Equinor triples its UK ambitions of low-carbon hydrogen production to 1.8 GW

Equinor, formerly Statoil of Norway, is helping to decarbonise the Humber, the UK’s largest emitting industrial region.

Equinor, formerly Statoil of Norway, is helping to decarbonise the Humber, the UK’s largest emitting industrial region. The Zero Carbon Humber (ZCH) partnership is developing several projects sharing CO2 and hydrogen infrastructure to deliver clean energy and power to industries in the region.

In a meeting with UK Energy Secretary Kwasi Kwarteng and Norway’s Energy Minister Tina Bru in Oslo on 28 June, Equinor’s President and Chief Executive Officer, Anders Opedal, underlined the company’s ambitions in the UK.

“Without carbon capture and storage (CCS) and hydrogen, at scale, there is no viable path to net zero and realizing the Paris goals,” said Opedal.

Equinor is leading the H2H Saltend project, a 600 MW gas reformer that will produce hydrogen from natural gas with carbon capture. This will enable fuel switching at Saltend Chemicals Park and the onsite Saltend Cogeneration Power Station switching to a hydrogen fuel blend. It will reduce CO2 emissions from Saltend by nearly one million tonnes annually.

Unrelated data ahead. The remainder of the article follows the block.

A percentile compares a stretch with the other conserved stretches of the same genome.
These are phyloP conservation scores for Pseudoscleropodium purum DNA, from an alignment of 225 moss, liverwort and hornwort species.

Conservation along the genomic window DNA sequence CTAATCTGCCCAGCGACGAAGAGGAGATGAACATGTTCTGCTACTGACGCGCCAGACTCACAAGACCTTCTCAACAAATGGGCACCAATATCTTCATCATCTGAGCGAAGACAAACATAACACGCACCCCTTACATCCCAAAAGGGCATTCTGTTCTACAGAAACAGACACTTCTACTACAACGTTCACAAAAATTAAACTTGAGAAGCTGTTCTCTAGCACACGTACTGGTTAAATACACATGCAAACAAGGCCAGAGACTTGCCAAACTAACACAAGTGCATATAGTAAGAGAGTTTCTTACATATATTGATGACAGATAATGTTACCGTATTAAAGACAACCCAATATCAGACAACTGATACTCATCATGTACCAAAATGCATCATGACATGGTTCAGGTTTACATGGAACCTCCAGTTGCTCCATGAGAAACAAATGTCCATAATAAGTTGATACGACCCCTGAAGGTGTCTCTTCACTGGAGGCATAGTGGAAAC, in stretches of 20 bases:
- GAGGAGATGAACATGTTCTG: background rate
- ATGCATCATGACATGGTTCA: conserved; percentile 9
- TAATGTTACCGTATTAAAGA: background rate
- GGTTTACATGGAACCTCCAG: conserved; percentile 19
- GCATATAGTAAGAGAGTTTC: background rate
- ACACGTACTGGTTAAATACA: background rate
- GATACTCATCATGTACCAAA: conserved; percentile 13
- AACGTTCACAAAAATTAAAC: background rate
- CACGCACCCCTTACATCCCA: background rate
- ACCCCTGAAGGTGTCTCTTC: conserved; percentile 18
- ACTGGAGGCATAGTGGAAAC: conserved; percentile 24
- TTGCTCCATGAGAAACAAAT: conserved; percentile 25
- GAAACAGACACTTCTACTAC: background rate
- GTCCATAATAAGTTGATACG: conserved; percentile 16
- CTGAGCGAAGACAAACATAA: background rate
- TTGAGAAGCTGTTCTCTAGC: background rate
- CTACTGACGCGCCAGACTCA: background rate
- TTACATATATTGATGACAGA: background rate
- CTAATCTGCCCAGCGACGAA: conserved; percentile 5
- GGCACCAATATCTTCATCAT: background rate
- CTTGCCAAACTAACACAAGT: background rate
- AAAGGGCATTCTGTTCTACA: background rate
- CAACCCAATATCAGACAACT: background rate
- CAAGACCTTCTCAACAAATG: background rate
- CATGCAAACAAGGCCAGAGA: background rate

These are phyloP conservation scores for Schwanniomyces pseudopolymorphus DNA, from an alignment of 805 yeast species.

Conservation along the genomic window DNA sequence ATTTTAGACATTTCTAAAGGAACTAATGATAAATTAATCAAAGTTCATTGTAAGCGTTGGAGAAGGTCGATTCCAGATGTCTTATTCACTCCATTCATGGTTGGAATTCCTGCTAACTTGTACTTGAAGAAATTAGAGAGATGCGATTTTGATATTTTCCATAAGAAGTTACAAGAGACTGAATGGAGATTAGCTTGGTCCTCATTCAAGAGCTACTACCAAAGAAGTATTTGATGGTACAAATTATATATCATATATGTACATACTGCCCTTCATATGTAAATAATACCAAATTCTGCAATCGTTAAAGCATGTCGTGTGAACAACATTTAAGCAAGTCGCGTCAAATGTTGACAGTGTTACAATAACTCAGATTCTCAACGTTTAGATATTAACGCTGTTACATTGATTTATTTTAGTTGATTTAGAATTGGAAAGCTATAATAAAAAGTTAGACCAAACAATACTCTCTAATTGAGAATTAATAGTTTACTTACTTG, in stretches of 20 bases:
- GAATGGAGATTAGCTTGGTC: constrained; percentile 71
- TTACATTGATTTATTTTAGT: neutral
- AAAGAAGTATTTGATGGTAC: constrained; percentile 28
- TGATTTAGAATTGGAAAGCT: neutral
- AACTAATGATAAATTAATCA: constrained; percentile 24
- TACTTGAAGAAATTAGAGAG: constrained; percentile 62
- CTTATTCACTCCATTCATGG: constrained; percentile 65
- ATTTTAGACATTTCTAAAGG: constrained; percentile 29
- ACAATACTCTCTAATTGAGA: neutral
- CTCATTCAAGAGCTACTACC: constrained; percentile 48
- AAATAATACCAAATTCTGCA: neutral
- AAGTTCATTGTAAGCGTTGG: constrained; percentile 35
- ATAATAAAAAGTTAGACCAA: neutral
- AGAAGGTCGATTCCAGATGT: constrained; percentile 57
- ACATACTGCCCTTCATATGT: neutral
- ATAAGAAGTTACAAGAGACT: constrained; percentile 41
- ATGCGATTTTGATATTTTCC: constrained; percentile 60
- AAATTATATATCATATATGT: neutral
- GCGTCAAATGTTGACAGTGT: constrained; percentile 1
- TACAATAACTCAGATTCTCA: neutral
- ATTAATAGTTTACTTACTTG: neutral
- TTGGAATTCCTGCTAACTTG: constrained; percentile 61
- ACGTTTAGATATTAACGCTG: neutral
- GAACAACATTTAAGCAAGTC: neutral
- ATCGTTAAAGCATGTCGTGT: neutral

The increased hydrogen ambitions involve a further 1,200 MW of low-carbon hydrogen production, principally to fuel the Keadby Hydrogen power station. Equinor is co-developing the project with SSE Thermal, which could be the world’s first large scale 100% hydrogen-fuelled power station. With appropriate policy mechanisms in place, Keadby Hydrogen power station could come online before the end of the decade.

Equinor is also developing the offshore infrastructure to transport and store CO2 from projects in the East Coast Cluster. The ZCH onshore pipeline network, developed by Equinor and National Grid Ventures, will link H2H Saltend to the energy-intensive industrial sites in the region.